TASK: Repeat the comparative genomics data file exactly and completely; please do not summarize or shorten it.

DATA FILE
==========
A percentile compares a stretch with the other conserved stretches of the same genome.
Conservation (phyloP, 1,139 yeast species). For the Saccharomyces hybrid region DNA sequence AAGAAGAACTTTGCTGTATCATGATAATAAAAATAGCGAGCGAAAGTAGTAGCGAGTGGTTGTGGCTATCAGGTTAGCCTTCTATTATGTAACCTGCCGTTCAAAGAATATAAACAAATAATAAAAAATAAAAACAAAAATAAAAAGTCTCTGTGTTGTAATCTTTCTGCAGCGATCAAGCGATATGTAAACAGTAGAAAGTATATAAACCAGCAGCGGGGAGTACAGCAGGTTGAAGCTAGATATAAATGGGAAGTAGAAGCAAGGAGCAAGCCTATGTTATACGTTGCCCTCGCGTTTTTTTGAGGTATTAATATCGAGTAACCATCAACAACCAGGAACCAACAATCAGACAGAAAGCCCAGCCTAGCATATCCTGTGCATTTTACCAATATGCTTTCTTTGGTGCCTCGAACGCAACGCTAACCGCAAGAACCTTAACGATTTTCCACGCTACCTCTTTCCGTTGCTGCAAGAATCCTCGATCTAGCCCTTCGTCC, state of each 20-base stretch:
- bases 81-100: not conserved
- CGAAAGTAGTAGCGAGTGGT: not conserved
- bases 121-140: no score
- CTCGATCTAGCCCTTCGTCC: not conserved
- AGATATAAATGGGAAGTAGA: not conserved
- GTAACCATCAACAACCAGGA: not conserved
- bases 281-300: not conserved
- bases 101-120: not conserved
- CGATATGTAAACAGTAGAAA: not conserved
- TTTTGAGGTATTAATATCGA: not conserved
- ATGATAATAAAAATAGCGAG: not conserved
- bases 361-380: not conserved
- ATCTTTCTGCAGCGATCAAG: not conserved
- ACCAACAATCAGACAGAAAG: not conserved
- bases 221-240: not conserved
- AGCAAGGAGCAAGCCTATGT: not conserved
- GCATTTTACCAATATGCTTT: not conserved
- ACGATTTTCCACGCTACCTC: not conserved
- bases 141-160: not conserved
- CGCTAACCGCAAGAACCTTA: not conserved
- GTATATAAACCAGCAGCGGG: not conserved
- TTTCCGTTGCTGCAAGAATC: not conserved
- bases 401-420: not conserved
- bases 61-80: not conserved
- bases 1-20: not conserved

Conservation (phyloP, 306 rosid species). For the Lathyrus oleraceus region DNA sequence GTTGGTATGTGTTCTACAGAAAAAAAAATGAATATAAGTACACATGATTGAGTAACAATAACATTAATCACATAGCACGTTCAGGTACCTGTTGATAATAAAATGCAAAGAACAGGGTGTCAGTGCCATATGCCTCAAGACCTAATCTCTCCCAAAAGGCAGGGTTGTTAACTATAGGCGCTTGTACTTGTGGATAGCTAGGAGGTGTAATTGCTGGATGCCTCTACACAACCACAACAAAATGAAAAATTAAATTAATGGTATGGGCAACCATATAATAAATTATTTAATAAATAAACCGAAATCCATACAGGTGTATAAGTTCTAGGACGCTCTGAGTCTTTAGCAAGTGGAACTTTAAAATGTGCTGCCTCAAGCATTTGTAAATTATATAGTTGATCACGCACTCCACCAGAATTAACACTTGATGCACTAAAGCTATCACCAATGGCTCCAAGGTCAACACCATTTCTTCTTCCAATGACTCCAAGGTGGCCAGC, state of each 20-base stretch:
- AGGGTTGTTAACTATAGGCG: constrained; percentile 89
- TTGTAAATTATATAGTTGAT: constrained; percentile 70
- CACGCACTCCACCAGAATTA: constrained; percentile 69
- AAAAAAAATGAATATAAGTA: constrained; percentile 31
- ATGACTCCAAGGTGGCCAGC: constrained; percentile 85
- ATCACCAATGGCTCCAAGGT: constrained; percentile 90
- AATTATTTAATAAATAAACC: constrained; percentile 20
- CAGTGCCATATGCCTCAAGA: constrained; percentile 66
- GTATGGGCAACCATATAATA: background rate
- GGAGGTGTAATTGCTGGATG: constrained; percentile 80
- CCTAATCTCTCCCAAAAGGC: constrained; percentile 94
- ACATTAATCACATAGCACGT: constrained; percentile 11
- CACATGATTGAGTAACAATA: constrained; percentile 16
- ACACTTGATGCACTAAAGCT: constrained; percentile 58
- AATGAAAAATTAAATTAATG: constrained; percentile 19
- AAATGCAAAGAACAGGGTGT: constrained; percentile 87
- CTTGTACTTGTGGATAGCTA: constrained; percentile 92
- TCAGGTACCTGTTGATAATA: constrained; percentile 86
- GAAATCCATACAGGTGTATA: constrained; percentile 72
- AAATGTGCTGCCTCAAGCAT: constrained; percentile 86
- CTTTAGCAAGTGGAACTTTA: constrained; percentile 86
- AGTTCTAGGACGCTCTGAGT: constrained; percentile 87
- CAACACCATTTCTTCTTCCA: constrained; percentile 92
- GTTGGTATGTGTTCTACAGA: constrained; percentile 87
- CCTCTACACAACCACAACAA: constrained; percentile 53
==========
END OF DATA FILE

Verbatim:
A percentile compares a stretch with the other conserved stretches of the same genome.
Conservation (phyloP, 1,139 yeast species). For the Saccharomyces hybrid region DNA sequence AAGAAGAACTTTGCTGTATCATGATAATAAAAATAGCGAGCGAAAGTAGTAGCGAGTGGTTGTGGCTATCAGGTTAGCCTTCTATTATGTAACCTGCCGTTCAAAGAATATAAACAAATAATAAAAAATAAAAACAAAAATAAAAAGTCTCTGTGTTGTAATCTTTCTGCAGCGATCAAGCGATATGTAAACAGTAGAAAGTATATAAACCAGCAGCGGGGAGTACAGCAGGTTGAAGCTAGATATAAATGGGAAGTAGAAGCAAGGAGCAAGCCTATGTTATACGTTGCCCTCGCGTTTTTTTGAGGTATTAATATCGAGTAACCATCAACAACCAGGAACCAACAATCAGACAGAAAGCCCAGCCTAGCATATCCTGTGCATTTTACCAATATGCTTTCTTTGGTGCCTCGAACGCAACGCTAACCGCAAGAACCTTAACGATTTTCCACGCTACCTCTTTCCGTTGCTGCAAGAATCCTCGATCTAGCCCTTCGTCC, state of each 20-base stretch:
- bases 81-100: not conserved
- CGAAAGTAGTAGCGAGTGGT: not conserved
- bases 121-140: no score
- CTCGATCTAGCCCTTCGTCC: not conserved
- AGATATAAATGGGAAGTAGA: not conserved
- GTAACCATCAACAACCAGGA: not conserved
- bases 281-300: not conserved
- bases 101-120: not conserved
- CGATATGTAAACAGTAGAAA: not conserved
- TTTTGAGGTATTAATATCGA: not conserved
- ATGATAATAAAAATAGCGAG: not conserved
- bases 361-380: not conserved
- ATCTTTCTGCAGCGATCAAG: not conserved
- ACCAACAATCAGACAGAAAG: not conserved
- bases 221-240: not conserved
- AGCAAGGAGCAAGCCTATGT: not conserved
- GCATTTTACCAATATGCTTT: not conserved
- ACGATTTTCCACGCTACCTC: not conserved
- bases 141-160: not conserved
- CGCTAACCGCAAGAACCTTA: not conserved
- GTATATAAACCAGCAGCGGG: not conserved
- TTTCCGTTGCTGCAAGAATC: not conserved
- bases 401-420: not conserved
- bases 61-80: not conserved
- bases 1-20: not conserved

Conservation (phyloP, 306 rosid species). For the Lathyrus oleraceus region DNA sequence GTTGGTATGTGTTCTACAGAAAAAAAAATGAATATAAGTACACATGATTGAGTAACAATAACATTAATCACATAGCACGTTCAGGTACCTGTTGATAATAAAATGCAAAGAACAGGGTGTCAGTGCCATATGCCTCAAGACCTAATCTCTCCCAAAAGGCAGGGTTGTTAACTATAGGCGCTTGTACTTGTGGATAGCTAGGAGGTGTAATTGCTGGATGCCTCTACACAACCACAACAAAATGAAAAATTAAATTAATGGTATGGGCAACCATATAATAAATTATTTAATAAATAAACCGAAATCCATACAGGTGTATAAGTTCTAGGACGCTCTGAGTCTTTAGCAAGTGGAACTTTAAAATGTGCTGCCTCAAGCATTTGTAAATTATATAGTTGATCACGCACTCCACCAGAATTAACACTTGATGCACTAAAGCTATCACCAATGGCTCCAAGGTCAACACCATTTCTTCTTCCAATGACTCCAAGGTGGCCAGC, state of each 20-base stretch:
- AGGGTTGTTAACTATAGGCG: constrained; percentile 89
- TTGTAAATTATATAGTTGAT: constrained; percentile 70
- CACGCACTCCACCAGAATTA: constrained; percentile 69
- AAAAAAAATGAATATAAGTA: constrained; percentile 31
- ATGACTCCAAGGTGGCCAGC: constrained; percentile 85
- ATCACCAATGGCTCCAAGGT: constrained; percentile 90
- AATTATTTAATAAATAAACC: constrained; percentile 20
- CAGTGCCATATGCCTCAAGA: constrained; percentile 66
- GTATGGGCAACCATATAATA: background rate
- GGAGGTGTAATTGCTGGATG: constrained; percentile 80
- CCTAATCTCTCCCAAAAGGC: constrained; percentile 94
- ACATTAATCACATAGCACGT: constrained; percentile 11
- CACATGATTGAGTAACAATA: constrained; percentile 16
- ACACTTGATGCACTAAAGCT: constrained; percentile 58
- AATGAAAAATTAAATTAATG: constrained; percentile 19
- AAATGCAAAGAACAGGGTGT: constrained; percentile 87
- CTTGTACTTGTGGATAGCTA: constrained; percentile 92
- TCAGGTACCTGTTGATAATA: constrained; percentile 86
- GAAATCCATACAGGTGTATA: constrained; percentile 72
- AAATGTGCTGCCTCAAGCAT: constrained; percentile 86
- CTTTAGCAAGTGGAACTTTA: constrained; percentile 86
- AGTTCTAGGACGCTCTGAGT: constrained; percentile 87
- CAACACCATTTCTTCTTCCA: constrained; percentile 92
- GTTGGTATGTGTTCTACAGA: constrained; percentile 87
- CCTCTACACAACCACAACAA: constrained; percentile 53